UNASUR Is South America’s Imperfect Crisis Manager

UNASUR Is South America’s Imperfect Crisis Manager
UNASUR foreign ministers at a press conference at the end the UNASUR regional foreign ministers meeting to discuss the situation in Venezuela, Quito, Ecuador, March 14, 2015 (AP photo by Dolores Ochoa).

Despite its short existence, the Union of South American Nations (UNASUR) has already developed into an important tool of South American crisis management. It assumed a leadership role in de-escalating the ongoing border dispute between Venezuela and Colombia, following earlier efforts to diffuse regional crises—again between Venezuela and Colombia but also between Colombia and Ecuador and in Bolivia. It has generally done so without taking sides or holding leaders to account when they ignore established regional norms. In large part this is due to the fact that UNASUR gives priority to the absolute sovereignty of its member states, rather than exercising an outside watchdog role on matters like democracy and human rights. This has had important implications for Venezuela, but also for Ecuador, where President Rafael Correa has taken a soft authoritarian turn and, perhaps ironically, where the UNASUR headquarters is based.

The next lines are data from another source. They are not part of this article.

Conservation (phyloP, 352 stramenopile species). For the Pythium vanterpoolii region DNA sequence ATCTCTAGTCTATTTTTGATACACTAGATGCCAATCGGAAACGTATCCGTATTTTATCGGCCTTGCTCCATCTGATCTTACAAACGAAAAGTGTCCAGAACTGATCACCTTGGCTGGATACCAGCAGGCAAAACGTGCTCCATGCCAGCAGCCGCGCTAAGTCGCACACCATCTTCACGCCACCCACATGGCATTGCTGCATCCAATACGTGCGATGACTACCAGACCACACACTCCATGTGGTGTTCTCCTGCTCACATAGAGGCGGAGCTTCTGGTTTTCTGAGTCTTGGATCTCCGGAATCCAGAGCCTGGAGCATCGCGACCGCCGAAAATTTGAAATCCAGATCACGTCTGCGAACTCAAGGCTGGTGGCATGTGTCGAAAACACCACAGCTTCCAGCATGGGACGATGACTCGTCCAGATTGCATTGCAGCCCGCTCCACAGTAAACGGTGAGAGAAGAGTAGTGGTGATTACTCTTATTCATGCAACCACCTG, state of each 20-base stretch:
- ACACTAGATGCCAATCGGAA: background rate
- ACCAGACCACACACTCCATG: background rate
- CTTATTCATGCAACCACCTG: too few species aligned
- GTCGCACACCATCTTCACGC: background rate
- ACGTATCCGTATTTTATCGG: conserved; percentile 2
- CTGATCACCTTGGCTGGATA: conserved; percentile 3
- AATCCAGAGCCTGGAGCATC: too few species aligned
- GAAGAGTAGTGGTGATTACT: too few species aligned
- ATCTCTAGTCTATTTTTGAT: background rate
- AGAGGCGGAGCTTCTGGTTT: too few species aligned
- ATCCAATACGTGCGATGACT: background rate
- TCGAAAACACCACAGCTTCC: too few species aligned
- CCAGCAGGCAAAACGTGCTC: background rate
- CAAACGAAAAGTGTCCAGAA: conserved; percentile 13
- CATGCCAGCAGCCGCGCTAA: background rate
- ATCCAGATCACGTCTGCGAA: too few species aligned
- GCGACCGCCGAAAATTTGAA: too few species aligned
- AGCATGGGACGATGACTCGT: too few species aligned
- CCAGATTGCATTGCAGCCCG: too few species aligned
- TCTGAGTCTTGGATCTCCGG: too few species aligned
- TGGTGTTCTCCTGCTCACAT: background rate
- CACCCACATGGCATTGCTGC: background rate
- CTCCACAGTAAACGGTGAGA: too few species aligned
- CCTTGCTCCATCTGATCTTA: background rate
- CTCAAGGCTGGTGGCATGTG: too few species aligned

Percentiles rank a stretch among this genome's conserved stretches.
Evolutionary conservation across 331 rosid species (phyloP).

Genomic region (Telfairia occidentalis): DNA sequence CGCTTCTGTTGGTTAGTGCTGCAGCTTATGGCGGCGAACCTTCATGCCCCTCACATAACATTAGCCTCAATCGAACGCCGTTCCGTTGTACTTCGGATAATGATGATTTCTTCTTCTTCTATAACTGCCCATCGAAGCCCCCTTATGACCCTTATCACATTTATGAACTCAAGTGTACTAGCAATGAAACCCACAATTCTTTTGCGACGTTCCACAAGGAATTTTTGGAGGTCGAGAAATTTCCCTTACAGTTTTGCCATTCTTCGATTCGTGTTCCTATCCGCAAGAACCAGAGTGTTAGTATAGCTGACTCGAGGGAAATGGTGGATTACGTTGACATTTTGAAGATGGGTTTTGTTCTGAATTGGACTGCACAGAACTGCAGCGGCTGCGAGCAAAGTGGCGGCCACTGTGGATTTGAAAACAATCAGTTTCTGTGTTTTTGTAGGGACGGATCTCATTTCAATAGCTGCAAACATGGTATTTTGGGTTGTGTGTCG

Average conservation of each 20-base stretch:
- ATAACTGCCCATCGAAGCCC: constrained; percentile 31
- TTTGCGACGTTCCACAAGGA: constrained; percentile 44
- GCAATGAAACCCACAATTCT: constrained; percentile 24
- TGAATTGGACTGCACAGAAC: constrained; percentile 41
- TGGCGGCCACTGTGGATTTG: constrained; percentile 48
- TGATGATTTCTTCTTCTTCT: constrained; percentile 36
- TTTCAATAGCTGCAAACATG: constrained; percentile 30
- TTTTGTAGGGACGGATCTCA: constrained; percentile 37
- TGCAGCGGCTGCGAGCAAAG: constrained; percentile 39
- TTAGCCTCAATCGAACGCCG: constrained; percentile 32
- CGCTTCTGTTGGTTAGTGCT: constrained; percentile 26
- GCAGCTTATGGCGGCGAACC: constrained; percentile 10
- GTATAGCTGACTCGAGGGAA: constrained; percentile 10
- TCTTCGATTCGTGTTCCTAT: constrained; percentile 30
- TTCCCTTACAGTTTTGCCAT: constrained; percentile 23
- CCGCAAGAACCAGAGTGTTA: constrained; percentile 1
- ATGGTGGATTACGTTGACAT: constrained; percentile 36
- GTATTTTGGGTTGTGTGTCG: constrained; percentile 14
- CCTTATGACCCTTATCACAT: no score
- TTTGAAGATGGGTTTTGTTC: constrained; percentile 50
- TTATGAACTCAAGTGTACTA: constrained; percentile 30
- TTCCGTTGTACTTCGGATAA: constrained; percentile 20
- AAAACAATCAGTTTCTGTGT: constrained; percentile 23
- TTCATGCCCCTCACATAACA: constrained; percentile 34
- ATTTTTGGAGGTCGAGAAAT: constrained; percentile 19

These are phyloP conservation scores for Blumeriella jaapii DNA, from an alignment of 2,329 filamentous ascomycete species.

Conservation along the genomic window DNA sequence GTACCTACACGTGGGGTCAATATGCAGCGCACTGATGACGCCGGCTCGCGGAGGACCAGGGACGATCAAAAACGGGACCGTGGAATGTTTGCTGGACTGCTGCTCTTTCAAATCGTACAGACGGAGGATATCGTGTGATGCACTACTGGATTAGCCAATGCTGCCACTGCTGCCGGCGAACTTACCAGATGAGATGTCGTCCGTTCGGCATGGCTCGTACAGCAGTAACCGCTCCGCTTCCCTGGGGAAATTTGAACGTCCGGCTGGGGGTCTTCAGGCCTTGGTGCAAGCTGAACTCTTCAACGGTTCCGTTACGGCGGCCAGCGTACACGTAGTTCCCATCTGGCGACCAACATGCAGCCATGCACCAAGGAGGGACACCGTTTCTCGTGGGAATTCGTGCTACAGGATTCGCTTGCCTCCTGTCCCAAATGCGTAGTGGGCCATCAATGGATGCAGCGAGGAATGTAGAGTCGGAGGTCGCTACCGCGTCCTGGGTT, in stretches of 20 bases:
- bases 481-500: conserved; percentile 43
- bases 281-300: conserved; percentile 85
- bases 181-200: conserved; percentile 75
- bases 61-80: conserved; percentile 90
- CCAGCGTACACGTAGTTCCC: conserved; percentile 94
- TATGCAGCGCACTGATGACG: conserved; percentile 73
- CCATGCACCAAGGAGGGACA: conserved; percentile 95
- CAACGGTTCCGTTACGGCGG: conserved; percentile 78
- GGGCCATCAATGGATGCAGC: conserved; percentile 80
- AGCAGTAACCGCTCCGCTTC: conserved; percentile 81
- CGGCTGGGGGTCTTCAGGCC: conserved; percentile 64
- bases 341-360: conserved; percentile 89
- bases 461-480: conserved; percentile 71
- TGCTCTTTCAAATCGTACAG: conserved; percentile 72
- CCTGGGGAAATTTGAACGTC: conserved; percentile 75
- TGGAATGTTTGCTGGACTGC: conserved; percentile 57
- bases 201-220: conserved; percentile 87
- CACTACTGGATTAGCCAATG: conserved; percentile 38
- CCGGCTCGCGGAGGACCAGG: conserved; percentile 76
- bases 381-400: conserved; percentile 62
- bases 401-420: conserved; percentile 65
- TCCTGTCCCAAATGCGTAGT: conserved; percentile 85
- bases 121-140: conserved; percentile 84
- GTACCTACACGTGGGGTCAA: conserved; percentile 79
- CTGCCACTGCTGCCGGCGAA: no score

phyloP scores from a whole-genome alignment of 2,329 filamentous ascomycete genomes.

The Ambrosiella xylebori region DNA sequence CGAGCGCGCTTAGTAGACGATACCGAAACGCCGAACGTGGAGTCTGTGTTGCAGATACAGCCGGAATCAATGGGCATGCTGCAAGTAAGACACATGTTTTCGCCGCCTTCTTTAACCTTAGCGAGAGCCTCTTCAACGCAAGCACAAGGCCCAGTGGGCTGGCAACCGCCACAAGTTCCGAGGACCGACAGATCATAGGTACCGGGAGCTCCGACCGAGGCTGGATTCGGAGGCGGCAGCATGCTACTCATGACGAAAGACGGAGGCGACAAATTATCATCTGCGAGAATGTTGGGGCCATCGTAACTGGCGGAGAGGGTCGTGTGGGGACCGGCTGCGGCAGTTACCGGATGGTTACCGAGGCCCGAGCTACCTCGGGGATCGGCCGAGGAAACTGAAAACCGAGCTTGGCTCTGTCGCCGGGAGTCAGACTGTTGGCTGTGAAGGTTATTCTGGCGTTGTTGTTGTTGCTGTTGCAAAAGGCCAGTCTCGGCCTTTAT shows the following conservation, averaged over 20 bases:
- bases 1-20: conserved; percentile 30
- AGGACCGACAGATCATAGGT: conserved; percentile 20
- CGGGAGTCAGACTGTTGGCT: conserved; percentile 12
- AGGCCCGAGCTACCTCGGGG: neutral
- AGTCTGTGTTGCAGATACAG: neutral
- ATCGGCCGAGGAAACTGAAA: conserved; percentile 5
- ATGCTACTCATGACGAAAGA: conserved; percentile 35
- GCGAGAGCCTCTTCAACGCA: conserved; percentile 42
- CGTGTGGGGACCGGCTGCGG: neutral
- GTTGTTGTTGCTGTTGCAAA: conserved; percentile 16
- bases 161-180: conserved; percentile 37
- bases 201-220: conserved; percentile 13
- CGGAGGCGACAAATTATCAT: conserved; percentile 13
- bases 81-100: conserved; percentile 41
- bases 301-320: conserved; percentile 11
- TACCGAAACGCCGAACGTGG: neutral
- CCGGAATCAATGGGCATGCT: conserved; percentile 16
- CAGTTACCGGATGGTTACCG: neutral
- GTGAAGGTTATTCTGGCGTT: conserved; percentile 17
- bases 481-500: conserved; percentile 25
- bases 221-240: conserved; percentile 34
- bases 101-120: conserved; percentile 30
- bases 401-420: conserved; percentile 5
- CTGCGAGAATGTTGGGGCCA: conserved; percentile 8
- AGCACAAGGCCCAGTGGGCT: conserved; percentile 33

UNASUR emerged after decades in which perceptions of outsized U.S. influence in Latin America were pervasive in the region. Wariness of the United States still lingers in Latin America under a veneer of cooperation; in some countries, like Venezuela, overt resistance drives relations. Yet the region has traditionally depended on the United States as its largest market, pool of investment capital, educator of elites, supporter of security operations and destination for migrants and source of their remittances. Options for independent Latin America action, no matter how much leaders in the region desired it, have been limited.

That changed in the past decade. Since then, democracies have matured, becoming more self-assured and less reliant on Washington, even as democracy itself continues to be a work in progress in several nations. China has entered into Latin America, bolstering—and now deflating—economies dependent on commodities markets. Poverty and inequality are finally coming down, although the region faces choppy economic waters in the months ahead and citizens become increasingly anxious about their economic security.

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